The reason was not that I gave up or got lazy, but rather that I quickly found that the majority of the patients I saw didn’t benefit from it because they simply couldn’t understand what I was doing due to advanced dementia of some kind. Even if end-stage dementia was not their primary diagnosis, I’d say at least 2/3rds of the people I saw suffered from this. Many could communicate and talk with me, but lived in a world of their own. They would often misinterpret their environment, and in many cases couldn’t remember what I had just said to them a few minutes ago. Some were truly end stage, confined to a chair or to bed, nonverbal or nonsensical, and having no apparent understanding of what was going on around them. Organically, their brains were slowly dying, leaving them trapped in a world that I didn’t know how to enter.
That’s what makes dementia and Alzheimer’s Disease so tragic. A person can otherwise be relatively healthy, but as their brain deteriorates it can seem as if they are lost to us already. Continue reading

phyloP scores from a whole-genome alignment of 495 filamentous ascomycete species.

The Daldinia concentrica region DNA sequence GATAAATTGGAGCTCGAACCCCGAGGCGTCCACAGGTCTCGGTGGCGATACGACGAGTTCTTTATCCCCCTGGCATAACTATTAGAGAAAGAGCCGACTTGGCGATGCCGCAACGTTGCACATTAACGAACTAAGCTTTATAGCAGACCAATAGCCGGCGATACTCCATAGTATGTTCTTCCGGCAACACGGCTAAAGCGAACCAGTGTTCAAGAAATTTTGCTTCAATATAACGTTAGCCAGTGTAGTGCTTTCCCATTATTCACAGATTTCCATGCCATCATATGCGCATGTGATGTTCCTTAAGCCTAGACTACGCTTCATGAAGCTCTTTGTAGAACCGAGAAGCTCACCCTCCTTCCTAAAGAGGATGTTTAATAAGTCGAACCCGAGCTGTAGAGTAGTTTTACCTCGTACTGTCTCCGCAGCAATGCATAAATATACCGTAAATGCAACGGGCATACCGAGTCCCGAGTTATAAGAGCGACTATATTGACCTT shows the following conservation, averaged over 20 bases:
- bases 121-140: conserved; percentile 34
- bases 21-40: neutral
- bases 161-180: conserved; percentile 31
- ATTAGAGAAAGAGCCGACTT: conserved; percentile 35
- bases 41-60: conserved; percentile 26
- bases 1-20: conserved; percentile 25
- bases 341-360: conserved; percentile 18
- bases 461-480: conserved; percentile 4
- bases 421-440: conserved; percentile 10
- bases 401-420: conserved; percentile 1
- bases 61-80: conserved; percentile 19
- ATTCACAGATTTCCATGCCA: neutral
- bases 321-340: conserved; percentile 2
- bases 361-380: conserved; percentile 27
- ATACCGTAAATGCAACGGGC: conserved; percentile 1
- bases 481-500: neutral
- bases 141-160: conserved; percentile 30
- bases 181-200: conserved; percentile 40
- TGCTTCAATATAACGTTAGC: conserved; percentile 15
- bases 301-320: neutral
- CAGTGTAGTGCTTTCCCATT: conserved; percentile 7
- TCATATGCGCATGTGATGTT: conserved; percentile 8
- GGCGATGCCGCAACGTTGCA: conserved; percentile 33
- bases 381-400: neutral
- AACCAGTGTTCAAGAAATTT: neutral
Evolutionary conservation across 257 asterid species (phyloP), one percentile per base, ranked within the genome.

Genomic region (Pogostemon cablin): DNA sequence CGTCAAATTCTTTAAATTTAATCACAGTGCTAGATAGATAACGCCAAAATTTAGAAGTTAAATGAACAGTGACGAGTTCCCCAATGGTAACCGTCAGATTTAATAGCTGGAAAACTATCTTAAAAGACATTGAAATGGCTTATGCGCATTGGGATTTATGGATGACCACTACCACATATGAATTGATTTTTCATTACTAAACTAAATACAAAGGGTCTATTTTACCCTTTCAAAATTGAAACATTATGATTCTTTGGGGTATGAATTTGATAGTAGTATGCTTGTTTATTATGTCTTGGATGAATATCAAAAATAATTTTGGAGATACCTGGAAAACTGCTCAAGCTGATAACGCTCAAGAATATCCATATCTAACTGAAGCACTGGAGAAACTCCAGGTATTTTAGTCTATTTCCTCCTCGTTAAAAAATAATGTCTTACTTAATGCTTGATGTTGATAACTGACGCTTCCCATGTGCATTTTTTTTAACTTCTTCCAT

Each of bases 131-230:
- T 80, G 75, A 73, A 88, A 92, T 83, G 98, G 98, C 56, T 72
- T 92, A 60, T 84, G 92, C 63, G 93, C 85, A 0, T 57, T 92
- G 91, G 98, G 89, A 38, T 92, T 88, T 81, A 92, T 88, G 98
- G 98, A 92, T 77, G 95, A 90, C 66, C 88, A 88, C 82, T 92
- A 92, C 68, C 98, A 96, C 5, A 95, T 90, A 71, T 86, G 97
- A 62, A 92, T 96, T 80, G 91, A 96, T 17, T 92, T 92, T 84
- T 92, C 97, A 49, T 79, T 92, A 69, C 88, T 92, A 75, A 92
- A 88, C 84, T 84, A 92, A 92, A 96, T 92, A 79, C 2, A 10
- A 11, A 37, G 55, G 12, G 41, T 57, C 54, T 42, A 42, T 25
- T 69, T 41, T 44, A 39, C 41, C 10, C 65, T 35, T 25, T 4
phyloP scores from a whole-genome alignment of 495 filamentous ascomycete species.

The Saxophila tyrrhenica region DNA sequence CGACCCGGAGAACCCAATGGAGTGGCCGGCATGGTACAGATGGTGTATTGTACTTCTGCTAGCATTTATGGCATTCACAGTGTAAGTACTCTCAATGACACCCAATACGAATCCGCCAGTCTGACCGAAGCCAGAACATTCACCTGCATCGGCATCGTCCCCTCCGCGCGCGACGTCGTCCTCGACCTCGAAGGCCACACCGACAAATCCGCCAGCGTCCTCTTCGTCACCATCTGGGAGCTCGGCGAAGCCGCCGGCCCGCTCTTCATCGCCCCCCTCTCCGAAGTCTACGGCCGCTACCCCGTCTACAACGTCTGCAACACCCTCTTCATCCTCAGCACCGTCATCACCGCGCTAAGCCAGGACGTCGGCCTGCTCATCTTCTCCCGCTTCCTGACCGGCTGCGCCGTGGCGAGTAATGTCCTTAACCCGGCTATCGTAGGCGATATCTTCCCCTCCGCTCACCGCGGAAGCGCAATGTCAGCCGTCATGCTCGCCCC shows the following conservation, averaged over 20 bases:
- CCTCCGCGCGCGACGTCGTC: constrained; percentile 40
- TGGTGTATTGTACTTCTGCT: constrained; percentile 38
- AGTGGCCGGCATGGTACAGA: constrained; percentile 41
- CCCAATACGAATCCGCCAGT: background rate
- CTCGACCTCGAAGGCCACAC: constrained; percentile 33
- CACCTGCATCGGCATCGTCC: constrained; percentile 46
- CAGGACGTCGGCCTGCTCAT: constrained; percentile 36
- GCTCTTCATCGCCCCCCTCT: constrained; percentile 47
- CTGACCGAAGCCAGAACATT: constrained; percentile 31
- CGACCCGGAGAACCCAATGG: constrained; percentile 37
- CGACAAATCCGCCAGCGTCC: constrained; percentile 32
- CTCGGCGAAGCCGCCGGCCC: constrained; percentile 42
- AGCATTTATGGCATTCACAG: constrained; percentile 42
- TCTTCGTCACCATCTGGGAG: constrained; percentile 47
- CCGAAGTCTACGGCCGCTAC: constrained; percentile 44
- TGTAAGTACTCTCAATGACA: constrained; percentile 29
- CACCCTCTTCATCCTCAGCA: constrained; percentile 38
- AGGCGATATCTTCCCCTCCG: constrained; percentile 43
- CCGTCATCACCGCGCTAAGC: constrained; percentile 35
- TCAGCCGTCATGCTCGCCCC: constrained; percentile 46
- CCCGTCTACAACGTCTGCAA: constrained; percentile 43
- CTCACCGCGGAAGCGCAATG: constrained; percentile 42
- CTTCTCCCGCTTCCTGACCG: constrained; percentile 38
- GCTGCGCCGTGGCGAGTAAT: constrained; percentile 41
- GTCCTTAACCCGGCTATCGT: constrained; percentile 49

As important as self care is for Chaplains and other caregivers, it’s probably one of the most neglected parts of our job. And self care is part of our job, because if we don’t care for ourselves we will be unable to do our job.
Every so often in hospice you get asked a baffling question, one that you don’t have a ready answer for. Sometimes it’s because the answer is simply beyond fathoming or beyond a simple explanation: “why is this happening to me?” or “why does God allow so much evil in the world?” Other times I’m baffled because the answer seems so obvious that I’m trying to understand why it’s asked at all. Such was the question I had posed to me a while back:
“Why does God have to take my mom? She never did anything wrong!”
I’m trying to work on a new post on Calvinism and having a bit of a hard time, so I thought I’d take a break.
I grew up Calvinist but only because that was the only pool I could swim in at the time. During and after seminary I questioned things more but still held on to a lot of it. Now I’m investigating the other side of the fence – that would be the more Arminian traditions including the Anabaptists – and even the contemplative Catholics like Thomas Merton. All of this has been great, and disturbing at the same time. Continue reading